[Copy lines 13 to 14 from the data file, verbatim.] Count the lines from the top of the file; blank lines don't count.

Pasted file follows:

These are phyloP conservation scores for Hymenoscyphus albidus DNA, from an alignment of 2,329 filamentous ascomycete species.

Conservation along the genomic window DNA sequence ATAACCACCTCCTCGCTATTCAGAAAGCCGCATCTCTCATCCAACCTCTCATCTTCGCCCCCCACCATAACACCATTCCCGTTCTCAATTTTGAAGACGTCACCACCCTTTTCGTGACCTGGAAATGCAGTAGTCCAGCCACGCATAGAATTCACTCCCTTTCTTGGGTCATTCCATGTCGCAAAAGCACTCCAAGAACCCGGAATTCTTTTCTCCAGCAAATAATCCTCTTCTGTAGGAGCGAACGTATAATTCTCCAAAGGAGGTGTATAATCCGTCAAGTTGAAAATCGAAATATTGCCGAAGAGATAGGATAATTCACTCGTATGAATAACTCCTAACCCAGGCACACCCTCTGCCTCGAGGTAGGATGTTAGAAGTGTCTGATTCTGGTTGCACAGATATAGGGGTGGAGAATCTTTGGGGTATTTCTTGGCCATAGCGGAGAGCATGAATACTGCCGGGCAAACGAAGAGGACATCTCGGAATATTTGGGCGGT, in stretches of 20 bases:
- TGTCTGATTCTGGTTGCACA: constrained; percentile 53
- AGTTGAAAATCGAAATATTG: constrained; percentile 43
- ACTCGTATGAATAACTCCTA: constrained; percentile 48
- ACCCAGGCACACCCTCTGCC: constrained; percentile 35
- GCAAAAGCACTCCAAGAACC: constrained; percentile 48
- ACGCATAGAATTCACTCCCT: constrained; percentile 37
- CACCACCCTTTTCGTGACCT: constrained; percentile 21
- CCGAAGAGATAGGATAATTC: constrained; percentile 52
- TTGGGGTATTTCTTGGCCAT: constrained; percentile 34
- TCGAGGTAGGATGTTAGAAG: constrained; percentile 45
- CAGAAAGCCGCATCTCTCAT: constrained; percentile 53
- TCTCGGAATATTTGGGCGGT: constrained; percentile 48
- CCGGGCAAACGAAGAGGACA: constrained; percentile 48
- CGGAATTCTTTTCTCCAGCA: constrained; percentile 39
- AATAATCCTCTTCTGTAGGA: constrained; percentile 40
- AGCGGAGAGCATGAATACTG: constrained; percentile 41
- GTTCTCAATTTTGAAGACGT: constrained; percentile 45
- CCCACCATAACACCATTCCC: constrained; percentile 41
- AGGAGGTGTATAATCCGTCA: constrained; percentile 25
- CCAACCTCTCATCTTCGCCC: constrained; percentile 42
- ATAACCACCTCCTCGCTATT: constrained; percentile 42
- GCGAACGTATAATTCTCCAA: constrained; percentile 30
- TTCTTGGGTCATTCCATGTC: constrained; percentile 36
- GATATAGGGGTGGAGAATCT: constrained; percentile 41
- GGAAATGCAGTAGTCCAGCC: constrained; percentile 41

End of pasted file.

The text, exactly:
- CAGAAAGCCGCATCTCTCAT: constrained; percentile 53
- TCTCGGAATATTTGGGCGGT: constrained; percentile 48